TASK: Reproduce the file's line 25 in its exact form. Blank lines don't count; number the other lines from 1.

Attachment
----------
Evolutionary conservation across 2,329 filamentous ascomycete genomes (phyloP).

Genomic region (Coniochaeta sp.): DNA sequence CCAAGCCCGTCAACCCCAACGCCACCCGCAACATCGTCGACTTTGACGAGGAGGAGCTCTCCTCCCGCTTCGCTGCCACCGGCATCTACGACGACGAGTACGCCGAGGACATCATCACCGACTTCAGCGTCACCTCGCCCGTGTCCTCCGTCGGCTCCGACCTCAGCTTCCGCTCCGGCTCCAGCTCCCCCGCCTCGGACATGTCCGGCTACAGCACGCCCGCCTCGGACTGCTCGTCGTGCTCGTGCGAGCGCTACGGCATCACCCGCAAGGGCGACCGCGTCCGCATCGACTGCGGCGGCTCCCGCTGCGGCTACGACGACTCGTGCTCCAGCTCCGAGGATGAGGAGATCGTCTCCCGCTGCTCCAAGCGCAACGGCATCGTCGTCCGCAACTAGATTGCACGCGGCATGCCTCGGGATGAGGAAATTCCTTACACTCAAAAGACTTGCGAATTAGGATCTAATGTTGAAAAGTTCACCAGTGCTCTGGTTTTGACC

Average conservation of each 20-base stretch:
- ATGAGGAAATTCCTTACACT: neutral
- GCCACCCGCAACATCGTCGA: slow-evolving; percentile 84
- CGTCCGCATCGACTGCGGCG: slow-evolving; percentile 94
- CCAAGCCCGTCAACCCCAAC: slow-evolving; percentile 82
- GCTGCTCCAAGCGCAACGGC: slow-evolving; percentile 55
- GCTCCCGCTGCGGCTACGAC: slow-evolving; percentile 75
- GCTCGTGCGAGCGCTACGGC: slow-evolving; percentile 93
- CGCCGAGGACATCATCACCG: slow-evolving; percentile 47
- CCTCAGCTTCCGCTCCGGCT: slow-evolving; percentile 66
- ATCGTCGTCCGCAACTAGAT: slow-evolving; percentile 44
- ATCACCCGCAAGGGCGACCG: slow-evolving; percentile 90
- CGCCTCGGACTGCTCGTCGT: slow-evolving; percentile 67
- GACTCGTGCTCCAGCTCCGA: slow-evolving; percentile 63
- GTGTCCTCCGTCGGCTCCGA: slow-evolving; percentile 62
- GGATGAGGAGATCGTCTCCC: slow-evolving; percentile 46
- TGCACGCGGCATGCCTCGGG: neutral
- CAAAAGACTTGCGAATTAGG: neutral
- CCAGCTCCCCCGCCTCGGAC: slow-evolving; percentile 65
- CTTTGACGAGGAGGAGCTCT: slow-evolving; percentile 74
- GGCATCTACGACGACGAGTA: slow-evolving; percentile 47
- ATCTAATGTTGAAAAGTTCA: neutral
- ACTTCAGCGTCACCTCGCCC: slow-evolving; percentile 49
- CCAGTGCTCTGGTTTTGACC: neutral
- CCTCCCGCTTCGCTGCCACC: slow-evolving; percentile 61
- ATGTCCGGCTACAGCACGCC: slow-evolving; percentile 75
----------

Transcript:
- ACTTCAGCGTCACCTCGCCC: slow-evolving; percentile 49